Dementia is under-recognised, underdisclosed, undertreated, and undermanaged, particularly in LMICs, with rates varying between countries [9]. Symptoms of dementia are considered a part of normal ageing in many LMICs and are not perceived as requiring medical care. The lack of awareness and stigma also results in a failure to seek help and treatment [9]. Many caregivers do not complain of problems, although their relatives may have significant cognitive impairment. The high tolerance to such symptoms and disability is often due to families’ low expectations of their older relatives [5], which results in lower recognition rates, as deterioration of social and occupational functioning is mandatory for a diagnosis of dementia by DSM criteria.

A strategy of employing community health workers to identify mental illnesses in general and dementia in particular in resource-poor settings has been recommended [9]; however, it has been found that this strategy leads to a very high false positive rate [10,11]. The reasons for this rate include the fact that disorders with low prevalence at the community level cannot be diagnosed accurately unless a referral system is in place. Such a tiered organization (e.g., health worker, public health nurse, and physician), which screens, confirms, and refers people at risk up a pathway of care, is required to improve the overall accuracy of the system [12]. The failure to put in place such a diagnostic system, which employs health personnel to filter cases at multiple levels, has contributed to the failure of community psychiatry programs across LMICs to identify and manage mental disorders, including dementia.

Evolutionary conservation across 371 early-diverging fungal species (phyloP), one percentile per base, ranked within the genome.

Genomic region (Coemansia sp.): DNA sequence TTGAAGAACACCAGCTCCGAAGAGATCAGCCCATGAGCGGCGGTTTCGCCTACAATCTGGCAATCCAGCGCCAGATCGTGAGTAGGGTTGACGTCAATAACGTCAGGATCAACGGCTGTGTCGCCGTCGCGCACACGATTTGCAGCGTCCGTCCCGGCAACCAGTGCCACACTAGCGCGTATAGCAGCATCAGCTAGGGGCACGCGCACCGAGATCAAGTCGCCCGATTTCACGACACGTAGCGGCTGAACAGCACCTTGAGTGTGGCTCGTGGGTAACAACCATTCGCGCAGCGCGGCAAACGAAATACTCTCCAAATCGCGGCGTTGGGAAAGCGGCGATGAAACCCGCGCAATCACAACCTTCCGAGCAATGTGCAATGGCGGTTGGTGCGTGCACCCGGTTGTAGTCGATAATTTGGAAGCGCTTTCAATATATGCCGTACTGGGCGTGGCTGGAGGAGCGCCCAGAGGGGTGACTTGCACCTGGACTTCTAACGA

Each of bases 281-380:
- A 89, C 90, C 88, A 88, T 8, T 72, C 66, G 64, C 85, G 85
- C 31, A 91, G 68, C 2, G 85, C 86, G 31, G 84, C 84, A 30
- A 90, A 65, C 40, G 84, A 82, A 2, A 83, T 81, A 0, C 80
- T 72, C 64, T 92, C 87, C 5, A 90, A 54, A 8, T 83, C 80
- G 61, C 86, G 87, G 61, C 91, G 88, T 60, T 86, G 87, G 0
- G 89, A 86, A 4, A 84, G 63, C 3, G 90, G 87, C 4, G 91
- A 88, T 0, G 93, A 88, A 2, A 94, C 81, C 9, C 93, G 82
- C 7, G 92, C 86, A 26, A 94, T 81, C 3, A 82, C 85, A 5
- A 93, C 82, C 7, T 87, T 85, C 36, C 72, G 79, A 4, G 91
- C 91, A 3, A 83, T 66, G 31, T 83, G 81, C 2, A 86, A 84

The progressive nature of the disease alters the care needs of people living with dementia over time and requires continual assessment and tailored approaches to changes in clinical problems and presentations [9]. While more responsive and flexible health care models that focus on task shifting and task sharing have been discussed in high-income countries (HICs), the challenges are even more complex with the limited resources in LMICs. The identification of the critical role of local and social determinants to disability [13] and the paucity of medical interventions to reverse pathology in dementia mandate the need for psychosocial support, accommodation, and nursing care as the main stay of management [9]. The lack of formal and institutional care for dementia in LMICs places a huge burden on relatives and carers.

Reduced public health expenditure and increased reliance on the private sector have limited access to universal health care in many LMICs and mean that families and individuals have had to bear the burden of dementia costs themselves [14]. Overstretched and under-resourced public health systems, low staff morale, poor training, and limited expertise in mental health result in poor care for older people, particularly those with dementia. There is a need to integrate social and health intervention programs, as well as formal and informal service arrangements to optimize care for older people.


The relative success of programmes in HICs and their replication in successful projects in LMICs do not necessarily guarantee the possibility of scaling them up or their cost-effectiveness when rolled out to larger populations. The distinctive context of care for older people in LMICs argues for a need to tailor solutions to the prevalent reality. Each country will have to find its best response within the context of its own limitations and possibilities, but it should be based on knowledge of local resources and burden of disease so that its impact can be evaluated and the most effective and sustainable response be delivered.